US economy boosted by falling US dollar and rising oil prices
+ INFOGRAPHY. US GDP grew by 2.7% in the second quarter – a performance twice as good as the previous quarter. The drop in the US dollar boosted exports, which rose faster than imports in the last three months.
It is a little comfort after a disastrous week: Donald Trump, who has lost all chance of abrogating the Obamacare this summer, can at least take advantage of the economic health of the country. US growth grew by 2.6% in the second quarter (on an annualized basis), a performance more than twice that of the previous one and which owes as much to the dynamism of the companies as that of the households.
They spent 2.8% more than they did between January and March. Their optimism peaks, which had been equaled only once in the last fifteen years, according to the index published monthly by the Conference Board. The political blockade in Washington does not appear to have any effect on household morale.
Trust seems to have returned to the business side
Confidence also seems to have come from the companies, which are stealing from record to record on Wall Street and taking advantage of the fall of the dollar to increase their exports. The renewed growth in Europe and Asia is helping them all the more. Over the past three months, US exports have grown faster than imports. The trade balance contributed to growth (+0.2 points), despite the fact that it has been amputating it in recent quarters.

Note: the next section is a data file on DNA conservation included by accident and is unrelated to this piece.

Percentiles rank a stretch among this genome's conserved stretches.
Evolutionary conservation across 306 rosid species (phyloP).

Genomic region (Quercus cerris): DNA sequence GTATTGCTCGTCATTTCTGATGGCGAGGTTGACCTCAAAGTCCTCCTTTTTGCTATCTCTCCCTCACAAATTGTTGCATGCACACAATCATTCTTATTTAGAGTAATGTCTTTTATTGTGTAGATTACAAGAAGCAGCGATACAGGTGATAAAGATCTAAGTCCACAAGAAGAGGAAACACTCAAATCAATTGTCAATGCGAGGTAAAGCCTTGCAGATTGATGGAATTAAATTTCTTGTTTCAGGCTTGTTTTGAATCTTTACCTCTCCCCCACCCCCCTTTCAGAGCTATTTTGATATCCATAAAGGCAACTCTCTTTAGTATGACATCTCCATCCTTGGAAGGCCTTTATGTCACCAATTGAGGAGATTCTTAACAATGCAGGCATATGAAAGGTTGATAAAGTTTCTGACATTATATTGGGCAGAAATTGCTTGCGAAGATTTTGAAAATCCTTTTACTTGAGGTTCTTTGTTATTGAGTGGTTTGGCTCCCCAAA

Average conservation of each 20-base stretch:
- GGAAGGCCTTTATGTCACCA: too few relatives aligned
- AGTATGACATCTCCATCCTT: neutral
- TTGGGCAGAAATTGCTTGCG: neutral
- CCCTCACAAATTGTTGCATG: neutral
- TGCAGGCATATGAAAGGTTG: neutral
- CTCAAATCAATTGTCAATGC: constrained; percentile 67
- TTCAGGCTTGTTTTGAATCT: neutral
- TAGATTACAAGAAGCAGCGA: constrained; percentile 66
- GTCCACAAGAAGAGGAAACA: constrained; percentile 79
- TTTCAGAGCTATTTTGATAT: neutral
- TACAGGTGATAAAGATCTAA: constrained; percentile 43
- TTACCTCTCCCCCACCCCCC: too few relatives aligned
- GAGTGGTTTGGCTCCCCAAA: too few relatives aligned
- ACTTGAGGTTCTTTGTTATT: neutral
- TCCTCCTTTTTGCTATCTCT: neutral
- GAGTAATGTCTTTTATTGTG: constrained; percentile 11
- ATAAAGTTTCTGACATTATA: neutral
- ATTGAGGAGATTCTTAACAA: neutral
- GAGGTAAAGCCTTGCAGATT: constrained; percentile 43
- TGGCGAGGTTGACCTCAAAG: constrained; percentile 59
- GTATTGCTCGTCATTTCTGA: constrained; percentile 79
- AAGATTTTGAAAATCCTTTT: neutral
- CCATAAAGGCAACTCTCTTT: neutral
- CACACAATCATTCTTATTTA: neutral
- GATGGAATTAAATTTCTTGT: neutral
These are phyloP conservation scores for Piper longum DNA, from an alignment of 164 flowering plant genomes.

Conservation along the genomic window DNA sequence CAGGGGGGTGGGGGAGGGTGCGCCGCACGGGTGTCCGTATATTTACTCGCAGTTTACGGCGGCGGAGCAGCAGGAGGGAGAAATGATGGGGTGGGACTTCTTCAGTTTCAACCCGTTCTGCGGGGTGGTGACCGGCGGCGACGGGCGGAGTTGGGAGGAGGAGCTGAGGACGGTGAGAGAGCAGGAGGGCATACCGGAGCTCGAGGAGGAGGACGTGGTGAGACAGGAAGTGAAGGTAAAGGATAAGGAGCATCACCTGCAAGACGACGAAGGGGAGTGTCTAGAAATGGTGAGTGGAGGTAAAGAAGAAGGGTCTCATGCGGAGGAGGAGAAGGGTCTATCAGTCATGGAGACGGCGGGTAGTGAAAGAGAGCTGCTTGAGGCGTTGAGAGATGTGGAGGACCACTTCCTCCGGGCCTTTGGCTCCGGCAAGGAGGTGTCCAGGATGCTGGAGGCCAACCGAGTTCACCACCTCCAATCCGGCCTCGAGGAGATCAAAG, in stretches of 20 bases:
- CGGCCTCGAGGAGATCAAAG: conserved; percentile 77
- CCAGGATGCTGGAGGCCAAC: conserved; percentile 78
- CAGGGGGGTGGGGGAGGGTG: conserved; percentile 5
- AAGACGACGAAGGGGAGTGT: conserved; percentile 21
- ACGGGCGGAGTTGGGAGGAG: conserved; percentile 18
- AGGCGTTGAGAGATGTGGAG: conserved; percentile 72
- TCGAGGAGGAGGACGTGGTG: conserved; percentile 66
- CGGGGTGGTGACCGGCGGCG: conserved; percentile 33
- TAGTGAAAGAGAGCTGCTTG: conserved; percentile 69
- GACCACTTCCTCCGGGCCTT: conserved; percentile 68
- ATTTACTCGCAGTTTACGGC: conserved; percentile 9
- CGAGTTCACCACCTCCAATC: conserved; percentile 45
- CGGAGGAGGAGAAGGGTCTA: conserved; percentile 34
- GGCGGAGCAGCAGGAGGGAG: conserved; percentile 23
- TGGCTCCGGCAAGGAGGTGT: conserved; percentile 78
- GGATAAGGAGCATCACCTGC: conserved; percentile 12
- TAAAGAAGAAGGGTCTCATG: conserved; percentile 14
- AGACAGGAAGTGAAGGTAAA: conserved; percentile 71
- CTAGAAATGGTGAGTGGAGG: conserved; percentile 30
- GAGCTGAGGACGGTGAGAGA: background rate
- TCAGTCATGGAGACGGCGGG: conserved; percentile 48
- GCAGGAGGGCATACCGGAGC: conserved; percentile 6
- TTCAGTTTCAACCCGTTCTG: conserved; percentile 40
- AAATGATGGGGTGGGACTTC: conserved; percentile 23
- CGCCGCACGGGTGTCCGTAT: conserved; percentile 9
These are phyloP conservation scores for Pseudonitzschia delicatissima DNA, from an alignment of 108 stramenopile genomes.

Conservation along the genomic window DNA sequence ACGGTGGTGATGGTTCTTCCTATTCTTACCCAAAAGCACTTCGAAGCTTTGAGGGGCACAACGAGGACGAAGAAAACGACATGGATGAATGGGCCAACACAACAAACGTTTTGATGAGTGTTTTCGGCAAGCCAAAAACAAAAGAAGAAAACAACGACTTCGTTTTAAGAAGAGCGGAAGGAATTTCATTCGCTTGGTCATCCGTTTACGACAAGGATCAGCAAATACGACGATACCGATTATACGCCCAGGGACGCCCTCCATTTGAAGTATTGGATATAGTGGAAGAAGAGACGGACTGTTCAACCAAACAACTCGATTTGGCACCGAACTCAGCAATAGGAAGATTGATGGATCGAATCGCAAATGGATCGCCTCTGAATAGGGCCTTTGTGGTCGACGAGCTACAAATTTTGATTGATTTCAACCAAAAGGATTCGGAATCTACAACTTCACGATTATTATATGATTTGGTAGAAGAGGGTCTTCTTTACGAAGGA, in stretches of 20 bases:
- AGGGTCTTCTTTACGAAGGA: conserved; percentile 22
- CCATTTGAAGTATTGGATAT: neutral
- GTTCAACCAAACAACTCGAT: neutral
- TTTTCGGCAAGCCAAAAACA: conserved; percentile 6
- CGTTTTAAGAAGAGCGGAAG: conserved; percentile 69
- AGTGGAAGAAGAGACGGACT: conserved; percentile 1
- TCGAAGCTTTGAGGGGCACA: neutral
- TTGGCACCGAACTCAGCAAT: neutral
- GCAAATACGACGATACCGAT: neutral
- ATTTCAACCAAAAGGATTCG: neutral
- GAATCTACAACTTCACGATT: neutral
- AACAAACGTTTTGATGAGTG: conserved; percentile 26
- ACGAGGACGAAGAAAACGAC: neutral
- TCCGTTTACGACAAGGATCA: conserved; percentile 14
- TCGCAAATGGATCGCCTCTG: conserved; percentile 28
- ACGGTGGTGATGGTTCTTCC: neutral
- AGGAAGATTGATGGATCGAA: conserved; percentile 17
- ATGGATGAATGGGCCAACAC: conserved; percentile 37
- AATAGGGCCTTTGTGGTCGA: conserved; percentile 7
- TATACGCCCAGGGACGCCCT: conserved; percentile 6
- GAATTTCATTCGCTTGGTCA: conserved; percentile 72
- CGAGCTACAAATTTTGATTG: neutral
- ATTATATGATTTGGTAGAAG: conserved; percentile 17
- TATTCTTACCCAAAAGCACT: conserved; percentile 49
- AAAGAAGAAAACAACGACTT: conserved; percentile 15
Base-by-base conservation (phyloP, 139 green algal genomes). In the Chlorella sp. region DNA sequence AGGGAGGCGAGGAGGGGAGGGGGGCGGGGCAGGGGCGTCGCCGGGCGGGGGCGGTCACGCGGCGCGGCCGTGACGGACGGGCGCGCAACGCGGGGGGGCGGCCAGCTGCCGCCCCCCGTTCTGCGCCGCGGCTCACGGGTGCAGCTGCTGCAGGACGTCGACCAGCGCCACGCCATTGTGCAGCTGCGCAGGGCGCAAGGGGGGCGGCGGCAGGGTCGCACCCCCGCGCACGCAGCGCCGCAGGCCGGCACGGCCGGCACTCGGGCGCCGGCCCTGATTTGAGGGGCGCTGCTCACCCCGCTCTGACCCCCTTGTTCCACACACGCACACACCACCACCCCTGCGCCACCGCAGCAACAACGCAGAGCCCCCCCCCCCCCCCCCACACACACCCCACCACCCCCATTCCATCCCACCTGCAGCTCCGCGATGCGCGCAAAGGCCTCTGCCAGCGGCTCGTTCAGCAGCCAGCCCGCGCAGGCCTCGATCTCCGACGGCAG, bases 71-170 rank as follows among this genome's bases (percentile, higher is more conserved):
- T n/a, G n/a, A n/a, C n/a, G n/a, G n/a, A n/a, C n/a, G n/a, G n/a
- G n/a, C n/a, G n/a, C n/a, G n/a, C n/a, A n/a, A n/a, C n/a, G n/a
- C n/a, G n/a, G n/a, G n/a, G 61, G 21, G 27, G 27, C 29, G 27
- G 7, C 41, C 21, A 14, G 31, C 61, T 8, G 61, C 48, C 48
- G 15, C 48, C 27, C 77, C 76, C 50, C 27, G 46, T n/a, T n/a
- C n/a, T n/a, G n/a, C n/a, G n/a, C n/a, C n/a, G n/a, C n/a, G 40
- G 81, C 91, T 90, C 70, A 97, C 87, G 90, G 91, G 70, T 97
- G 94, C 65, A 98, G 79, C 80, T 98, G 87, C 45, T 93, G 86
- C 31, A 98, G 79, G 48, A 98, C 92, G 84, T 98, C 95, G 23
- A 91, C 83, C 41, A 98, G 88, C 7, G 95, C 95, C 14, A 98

This is good news for Donald Trump who promised to reduce the country’s trade deficit. But the performance owes much more to global phenomena (exchange rate , global growth) than to the White House’s trade policy. The upturn in oil prices also pushed energy companies to reactivate their extraction projects, which is a delight for steelmakers and equipment manufacturers.
Not certain that the dynamics persist
However, it is not certain that the dynamics persist. The US economy has been doing yo-yo since the end of the crisis. The first quarters of the year are constantly bad, and followed by more buoyant spring. 2017 does not deviate from the rule.
One of the slowest growth cycles
As reassuring as it is, US growth remains well below the pre-crisis level . The growth cycle is certainly one of the longest in America. But it is also one of the slowest. The average growth observed since 2008 is just over 2%. It was 3.6% in the 1990s and almost 5% in the 1960s.
Growth can not exceed 2% because there is no labor force that would support the movement.
Donald Trump, who promised an annual GDP of 3%, remains far from his goal. Virtually no economist believes in it: ” The economy is approaching full employment. Growth can not exceed 2% because there is no labor force that would support the movement, “says Patrick Newport, economist at IHS Markit. The only way to achieve this would be to improve the productivity of American employees . But it remains desperately weak, even negative: it fell again by 0.6% in the first quarter, a negative performance in any other major Western power.